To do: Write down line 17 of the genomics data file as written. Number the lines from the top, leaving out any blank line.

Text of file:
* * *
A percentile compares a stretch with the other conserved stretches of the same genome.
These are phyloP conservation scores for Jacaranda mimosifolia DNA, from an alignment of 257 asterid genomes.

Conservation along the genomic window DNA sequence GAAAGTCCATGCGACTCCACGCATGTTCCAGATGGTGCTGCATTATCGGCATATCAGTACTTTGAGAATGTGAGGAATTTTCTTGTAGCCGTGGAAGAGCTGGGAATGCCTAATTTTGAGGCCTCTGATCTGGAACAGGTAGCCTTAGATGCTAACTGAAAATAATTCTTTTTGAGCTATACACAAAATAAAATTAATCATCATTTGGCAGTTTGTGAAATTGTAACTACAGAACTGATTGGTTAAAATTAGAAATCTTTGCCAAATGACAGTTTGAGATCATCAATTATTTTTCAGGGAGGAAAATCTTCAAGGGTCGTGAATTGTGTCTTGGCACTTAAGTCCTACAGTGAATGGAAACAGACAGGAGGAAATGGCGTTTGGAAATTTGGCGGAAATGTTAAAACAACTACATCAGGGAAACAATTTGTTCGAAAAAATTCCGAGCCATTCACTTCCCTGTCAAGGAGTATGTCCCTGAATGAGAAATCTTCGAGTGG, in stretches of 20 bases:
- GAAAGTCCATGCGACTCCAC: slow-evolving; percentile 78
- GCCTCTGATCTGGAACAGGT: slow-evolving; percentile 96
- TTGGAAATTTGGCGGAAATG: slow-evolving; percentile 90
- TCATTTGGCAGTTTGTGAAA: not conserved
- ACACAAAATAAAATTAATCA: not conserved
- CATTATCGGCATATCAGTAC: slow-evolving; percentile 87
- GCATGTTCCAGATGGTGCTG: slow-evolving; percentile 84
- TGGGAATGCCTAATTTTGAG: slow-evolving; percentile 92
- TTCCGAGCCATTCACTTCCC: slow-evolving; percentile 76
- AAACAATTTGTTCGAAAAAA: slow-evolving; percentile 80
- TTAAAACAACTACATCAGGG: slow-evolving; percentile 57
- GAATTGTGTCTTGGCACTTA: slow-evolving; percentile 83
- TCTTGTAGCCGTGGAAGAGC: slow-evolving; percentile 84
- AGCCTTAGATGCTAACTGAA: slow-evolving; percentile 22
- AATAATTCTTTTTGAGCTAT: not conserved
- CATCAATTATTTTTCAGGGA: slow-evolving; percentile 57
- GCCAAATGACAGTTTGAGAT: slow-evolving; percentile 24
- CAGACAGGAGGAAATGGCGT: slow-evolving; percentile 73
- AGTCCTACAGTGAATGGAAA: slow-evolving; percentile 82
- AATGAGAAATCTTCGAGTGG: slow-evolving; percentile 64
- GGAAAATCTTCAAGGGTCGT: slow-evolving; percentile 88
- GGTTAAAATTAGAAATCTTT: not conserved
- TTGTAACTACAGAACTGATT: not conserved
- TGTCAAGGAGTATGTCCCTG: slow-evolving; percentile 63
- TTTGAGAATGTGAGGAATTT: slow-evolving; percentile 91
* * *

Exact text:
- AGCCTTAGATGCTAACTGAA: slow-evolving; percentile 22